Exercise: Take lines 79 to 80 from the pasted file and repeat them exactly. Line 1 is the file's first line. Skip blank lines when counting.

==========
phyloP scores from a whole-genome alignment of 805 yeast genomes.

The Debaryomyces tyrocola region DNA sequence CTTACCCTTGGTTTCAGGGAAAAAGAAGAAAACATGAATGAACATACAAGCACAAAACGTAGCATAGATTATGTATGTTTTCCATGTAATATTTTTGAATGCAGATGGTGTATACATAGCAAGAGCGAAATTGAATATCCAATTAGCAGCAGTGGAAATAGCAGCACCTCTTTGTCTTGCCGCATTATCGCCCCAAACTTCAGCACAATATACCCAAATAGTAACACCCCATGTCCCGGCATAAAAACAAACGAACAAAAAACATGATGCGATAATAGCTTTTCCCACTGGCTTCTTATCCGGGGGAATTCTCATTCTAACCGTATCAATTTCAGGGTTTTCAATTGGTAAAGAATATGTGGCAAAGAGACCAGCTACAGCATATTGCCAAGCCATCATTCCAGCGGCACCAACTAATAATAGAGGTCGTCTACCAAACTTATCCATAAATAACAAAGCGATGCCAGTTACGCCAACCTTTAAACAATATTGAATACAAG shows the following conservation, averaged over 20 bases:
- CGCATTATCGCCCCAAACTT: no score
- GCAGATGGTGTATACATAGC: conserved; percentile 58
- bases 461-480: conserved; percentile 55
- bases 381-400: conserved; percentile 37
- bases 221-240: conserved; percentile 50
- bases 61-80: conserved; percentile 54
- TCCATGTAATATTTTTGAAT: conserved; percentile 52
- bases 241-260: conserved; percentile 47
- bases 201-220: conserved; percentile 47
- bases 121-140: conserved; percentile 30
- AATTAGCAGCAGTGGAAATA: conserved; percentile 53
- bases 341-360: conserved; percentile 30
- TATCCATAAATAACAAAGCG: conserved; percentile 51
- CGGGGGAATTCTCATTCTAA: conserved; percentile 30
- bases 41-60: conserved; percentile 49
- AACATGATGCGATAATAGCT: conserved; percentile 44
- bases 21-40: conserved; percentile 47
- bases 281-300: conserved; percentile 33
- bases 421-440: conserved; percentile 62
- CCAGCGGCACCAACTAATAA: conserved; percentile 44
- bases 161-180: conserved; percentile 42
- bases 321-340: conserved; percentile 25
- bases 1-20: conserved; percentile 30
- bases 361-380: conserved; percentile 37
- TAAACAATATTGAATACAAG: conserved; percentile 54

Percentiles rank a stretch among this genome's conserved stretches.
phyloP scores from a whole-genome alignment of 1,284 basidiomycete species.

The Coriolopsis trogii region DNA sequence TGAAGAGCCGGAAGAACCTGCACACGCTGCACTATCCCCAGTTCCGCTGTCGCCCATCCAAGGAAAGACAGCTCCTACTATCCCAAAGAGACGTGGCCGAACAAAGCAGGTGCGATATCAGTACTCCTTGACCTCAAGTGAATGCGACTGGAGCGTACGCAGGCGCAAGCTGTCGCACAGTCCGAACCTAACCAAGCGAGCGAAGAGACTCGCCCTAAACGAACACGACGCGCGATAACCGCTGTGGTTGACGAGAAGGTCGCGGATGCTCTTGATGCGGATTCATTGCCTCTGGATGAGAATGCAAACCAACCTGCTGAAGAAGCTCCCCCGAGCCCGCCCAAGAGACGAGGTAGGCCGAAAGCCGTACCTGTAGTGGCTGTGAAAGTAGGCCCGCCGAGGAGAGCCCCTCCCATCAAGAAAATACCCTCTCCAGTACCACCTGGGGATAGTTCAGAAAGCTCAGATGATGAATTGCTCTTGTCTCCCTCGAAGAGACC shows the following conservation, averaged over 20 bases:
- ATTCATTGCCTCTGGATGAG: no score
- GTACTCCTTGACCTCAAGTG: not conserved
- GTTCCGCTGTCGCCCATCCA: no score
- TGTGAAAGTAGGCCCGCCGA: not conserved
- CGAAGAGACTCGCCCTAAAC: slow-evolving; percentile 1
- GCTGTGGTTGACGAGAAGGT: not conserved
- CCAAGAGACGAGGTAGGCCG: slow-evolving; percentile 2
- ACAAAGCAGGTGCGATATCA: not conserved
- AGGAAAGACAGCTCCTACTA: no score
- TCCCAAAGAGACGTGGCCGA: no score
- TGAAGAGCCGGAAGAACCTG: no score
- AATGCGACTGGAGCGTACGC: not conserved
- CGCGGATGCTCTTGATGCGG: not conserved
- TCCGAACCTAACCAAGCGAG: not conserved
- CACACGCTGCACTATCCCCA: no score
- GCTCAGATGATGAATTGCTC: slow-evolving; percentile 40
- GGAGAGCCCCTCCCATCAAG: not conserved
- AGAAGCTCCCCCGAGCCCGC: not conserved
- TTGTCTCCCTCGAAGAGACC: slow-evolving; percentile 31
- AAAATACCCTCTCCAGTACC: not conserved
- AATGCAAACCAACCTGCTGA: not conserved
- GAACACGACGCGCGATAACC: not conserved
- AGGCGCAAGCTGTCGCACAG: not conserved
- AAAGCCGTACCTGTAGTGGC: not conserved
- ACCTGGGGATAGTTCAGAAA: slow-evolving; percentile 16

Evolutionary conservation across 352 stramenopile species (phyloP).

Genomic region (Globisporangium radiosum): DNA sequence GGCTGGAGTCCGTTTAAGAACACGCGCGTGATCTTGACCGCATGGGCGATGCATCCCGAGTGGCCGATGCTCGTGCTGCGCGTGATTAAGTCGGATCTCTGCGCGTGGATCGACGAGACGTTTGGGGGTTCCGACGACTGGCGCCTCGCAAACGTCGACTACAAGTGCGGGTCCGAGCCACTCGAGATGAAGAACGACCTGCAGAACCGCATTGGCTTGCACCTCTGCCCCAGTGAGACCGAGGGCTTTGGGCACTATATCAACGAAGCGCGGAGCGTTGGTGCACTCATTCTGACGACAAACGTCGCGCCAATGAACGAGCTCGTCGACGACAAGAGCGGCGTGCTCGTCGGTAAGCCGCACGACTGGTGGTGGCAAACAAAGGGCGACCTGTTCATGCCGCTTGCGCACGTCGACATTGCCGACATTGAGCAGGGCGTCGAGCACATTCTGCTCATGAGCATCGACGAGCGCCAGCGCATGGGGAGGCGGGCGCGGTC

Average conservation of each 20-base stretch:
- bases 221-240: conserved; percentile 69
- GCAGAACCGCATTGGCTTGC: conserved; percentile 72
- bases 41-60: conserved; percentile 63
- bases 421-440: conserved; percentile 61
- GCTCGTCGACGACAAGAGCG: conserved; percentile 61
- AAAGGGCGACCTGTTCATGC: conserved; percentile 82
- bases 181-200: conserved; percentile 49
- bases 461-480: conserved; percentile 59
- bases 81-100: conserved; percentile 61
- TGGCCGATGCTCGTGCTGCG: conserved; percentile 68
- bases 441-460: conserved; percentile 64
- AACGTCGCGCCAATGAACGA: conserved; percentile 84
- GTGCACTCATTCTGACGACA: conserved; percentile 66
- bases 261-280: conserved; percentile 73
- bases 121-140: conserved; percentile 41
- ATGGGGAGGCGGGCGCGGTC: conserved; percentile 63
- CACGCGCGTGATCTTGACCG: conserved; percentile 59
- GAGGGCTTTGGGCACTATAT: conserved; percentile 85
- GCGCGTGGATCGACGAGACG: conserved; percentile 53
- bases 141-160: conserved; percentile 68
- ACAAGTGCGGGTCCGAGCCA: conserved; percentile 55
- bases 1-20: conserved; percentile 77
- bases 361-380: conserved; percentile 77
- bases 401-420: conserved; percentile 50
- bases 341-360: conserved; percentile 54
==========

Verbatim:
- ACAAGTGCGGGTCCGAGCCA: conserved; percentile 55
- bases 1-20: conserved; percentile 77